When one fights, we all fight!

Copart locations throughout North and South Carolina joined #TEAMJACKSON to support his fight against Juvenile Myelomonocytic Leukemia (JMML).

jackson.png

Baby Jackson became a part of the Tucker family on January 13, 2016. His doctors believe he is fighting JMML, a rare form of Leukemia in which the only cure is a bone marrow transplant. Jackson loves to laugh, listen to music and look at lights.

YD 154 Team Jackson

Jackson’s grandfather, Billy Tucker, became a part of the Copart family once he started towing at Copart’s Raleigh location when the doors opened nearly 20 years ago. Reginald “Smokey” Tucker, of Tucker’s towing, still tows for Copart locations throughout the Carolinas.

Across the Carolinas, all locations proudly displayed their #TEAMJACKSON tee’s on Jackson’s big day… transplant Day!

The Copart family asks you to join them in sending good vibes and prayers to the entire Tucker family and especially little Jackson!

When one fights, we all fight!

Team Jackson YD 54.jpg

Team Jackson YD 144.jpg

The Sum of Parts is Greater than the Whole

The Sum of  Parts is Greater than the Whole – At Least in Dismantling

Willis came into this industry as a dismantler, but he didn’t just dismantle cars, he did the parts too. Generally, when customers came to buy parts from dismantlers they got the whole package, whether they wanted it or not. Willis did not see any sense in customers paying $400 for a fully dressed motor with the alternator, starter, and other parts still hanging on it when the customer already had a working alternator.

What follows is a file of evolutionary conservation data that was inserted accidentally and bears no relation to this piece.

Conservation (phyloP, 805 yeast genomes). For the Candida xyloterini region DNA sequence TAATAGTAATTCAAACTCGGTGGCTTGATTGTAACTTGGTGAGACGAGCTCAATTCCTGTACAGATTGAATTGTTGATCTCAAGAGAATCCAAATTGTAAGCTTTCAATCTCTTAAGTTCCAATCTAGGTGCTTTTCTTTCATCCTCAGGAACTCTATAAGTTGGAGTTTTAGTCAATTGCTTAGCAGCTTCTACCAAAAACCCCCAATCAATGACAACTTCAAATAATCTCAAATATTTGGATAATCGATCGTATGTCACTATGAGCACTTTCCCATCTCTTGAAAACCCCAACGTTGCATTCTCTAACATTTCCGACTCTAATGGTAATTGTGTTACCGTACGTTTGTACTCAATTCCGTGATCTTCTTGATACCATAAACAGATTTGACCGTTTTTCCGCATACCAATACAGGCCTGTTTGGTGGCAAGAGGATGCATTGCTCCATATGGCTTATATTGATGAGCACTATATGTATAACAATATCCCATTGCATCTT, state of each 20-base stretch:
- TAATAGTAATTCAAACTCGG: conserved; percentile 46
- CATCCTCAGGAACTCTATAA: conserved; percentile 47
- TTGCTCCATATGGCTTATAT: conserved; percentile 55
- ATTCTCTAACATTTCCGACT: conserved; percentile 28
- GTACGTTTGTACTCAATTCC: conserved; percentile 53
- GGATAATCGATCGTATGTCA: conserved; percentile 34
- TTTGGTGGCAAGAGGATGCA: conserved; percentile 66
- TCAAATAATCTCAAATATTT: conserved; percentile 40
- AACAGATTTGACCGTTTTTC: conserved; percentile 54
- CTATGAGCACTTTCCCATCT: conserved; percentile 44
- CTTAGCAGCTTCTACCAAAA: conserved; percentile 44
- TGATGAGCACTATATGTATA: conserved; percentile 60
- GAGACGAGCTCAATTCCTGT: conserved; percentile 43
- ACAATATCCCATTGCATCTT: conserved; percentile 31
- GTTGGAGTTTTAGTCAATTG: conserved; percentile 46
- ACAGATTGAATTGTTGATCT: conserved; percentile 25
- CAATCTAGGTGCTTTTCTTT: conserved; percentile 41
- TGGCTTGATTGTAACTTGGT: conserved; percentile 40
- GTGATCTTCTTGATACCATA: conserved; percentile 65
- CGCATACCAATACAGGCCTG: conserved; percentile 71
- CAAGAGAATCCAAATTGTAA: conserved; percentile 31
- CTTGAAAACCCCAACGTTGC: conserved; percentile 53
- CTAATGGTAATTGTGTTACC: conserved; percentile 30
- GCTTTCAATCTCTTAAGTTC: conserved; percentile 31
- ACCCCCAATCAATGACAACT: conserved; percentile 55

Willis decided to make a change. If a customer went to Mather, he or she could buy just the motor for $275 and alternator for $25. When wrecked cars arrived at Mather the additional parts were taken out, restored and sold separately. By the time he was done he could get double the amount for the same parts, and the customers were happier. “This caused my profit margins to far exceed that of my competitors,” said Willis.

Life is Fragile

Willis retells a lesson he learned from his book Junk to Gold.

Willis’s older brother, Ray, who was only 37, was dying from cancer.  Willis realized that like the war, this circumstance was another example of how fragile life can be and how you need to make every minute count.  As he saw the effects it had on his surviving wife and kids, it also made Willis think even harder about and realize the real reason he wanted to be successful—so that he could take care of his family.